Dreamworld executives stopped spending money on repairs and maintenance in the months before a fatal accident at the Gold Coast theme park.
An inquest into the October 2016 deaths of Cindy Low, Kate Goodchild, her brother Luke Dorsett and his partner Roozi Araghi was on Monday shown minutes from an executive meeting that revealed the spending cutbacks.
The March 2016 meeting outlined monthly expenditure was $125,000 over budget on a year-to-date basis.
"Revenue is up but profit is down, cutbacks are now being enforced," the document stated.
"Repairs and maintenance spending needs to stop, only CAPEX (capital expenditure)."
Dreamworld's executive made the decision despite a newly appointed safety manager telling the Southport Coroners Court the park's safety systems were inadequate at the time of the tragedy.
Mark Thompson, who had been in the role for seven months when the tragedy occurred, said safety systems at the theme park had multiple issues including an "archaic" computer filing system and too few qualified safety staff to monitor issues.
The park had also received two extensions from Workplace Health and Safety Queensland (WHSQ) to ensure safety inspections were undertaken to renew Dreamworld's registration.
It was not stated in court if the inspection for the Thunder River Rapids ride had been completed at the time of the tragedy.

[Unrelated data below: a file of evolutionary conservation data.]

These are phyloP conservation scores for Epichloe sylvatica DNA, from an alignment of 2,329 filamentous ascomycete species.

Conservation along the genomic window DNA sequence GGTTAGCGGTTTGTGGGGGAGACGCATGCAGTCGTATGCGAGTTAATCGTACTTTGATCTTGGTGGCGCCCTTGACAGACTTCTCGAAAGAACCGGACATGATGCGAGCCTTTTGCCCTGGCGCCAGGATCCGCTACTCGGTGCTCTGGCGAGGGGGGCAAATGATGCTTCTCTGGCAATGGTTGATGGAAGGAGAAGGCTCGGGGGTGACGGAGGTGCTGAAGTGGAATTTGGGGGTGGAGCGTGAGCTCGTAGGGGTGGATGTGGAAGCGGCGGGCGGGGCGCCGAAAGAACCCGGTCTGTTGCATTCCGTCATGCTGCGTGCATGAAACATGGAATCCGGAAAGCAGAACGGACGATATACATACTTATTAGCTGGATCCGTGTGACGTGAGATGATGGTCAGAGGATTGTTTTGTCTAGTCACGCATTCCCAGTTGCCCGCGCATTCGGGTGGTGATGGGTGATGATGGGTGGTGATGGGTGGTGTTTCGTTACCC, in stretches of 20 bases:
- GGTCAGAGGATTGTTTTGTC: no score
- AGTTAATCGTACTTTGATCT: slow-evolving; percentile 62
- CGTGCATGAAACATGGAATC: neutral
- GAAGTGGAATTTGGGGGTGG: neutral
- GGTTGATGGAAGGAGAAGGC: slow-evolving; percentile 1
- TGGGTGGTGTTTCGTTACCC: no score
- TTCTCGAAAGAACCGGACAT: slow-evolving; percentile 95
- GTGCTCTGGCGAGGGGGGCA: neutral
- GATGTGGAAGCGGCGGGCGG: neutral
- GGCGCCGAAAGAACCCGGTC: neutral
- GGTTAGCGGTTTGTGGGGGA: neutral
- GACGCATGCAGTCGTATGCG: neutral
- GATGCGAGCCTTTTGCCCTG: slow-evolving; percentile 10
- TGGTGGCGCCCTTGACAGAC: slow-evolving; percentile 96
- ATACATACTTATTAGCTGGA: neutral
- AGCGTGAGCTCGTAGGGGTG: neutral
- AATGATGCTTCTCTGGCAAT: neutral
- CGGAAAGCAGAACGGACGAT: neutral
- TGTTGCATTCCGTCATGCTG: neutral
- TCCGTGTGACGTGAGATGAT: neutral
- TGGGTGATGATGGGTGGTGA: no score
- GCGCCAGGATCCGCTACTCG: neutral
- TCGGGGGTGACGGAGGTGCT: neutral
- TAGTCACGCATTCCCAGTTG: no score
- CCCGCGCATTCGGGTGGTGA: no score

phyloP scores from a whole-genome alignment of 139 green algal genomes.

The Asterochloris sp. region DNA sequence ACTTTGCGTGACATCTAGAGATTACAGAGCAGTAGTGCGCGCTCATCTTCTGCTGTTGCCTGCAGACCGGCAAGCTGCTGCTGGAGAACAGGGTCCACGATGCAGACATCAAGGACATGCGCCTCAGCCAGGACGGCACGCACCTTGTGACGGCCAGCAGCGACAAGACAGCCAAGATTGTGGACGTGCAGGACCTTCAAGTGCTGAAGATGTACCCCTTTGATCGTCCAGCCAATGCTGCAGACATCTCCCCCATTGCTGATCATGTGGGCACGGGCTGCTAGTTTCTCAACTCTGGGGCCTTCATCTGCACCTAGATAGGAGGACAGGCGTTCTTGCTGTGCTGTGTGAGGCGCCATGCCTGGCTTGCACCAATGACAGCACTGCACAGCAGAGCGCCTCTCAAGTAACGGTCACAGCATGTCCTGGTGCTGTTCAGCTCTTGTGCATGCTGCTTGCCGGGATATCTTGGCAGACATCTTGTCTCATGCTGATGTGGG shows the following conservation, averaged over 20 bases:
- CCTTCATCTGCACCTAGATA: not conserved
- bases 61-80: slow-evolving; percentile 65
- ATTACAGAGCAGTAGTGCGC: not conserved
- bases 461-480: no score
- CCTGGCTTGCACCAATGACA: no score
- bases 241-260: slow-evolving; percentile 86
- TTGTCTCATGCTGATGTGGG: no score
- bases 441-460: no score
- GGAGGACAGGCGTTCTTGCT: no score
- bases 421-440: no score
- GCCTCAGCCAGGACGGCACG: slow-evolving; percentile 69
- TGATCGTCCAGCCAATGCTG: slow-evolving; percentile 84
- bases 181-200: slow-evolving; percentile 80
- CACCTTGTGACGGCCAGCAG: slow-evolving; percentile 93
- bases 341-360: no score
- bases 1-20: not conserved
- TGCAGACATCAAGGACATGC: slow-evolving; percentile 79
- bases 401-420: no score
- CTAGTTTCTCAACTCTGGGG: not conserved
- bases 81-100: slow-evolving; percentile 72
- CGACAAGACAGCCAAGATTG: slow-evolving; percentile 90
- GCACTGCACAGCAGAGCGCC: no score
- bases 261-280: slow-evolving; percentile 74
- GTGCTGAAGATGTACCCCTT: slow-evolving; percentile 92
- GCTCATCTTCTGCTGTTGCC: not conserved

"The system of the safety team was not as it should have been," Mr Thompson said.
A health and safety policy for the park hadn't been updated in six years at the time of the tragedy despite Mr Thompson saying it should have been reviewed "on a three-year basis".
An external audit of safety systems in July 2015 gave the park a score of 61.6 per cent, which was a "significant improvement" on the 2014 score of 46.1 per cent.
A 75 per cent score is required for full compliance.
Barrister Matthew Hickey, representing Ms Low's family, put it to Mr Thompson the lack of policy review indicated a "complete and utter abdication of responsibility".
"Yes," Mr Thompson replied.
He added the staff he relied on were "green" when it came to dealing with safety matters and that he provided mainly a reactive and not proactive security service.
He said he hadn't been notified of past incidents on the Thunder River Rapids ride until after the tragedy.
The inquest was also shown an internal memo proposing changes to the park's first-aid policy in which advice about rafts flipping and trapping guests on the Thunder River Rapids ride was crossed out.
Mr Thompson said only two of the park's 14-strong executive safety committee had formal safety qualifications, and that at least six were needed to properly deal with workplace health and safety at Dreamworld.
He said following the tragedy the team he'd requested was hired and on the ground by January 2017.
The inquest continues on Tuesday.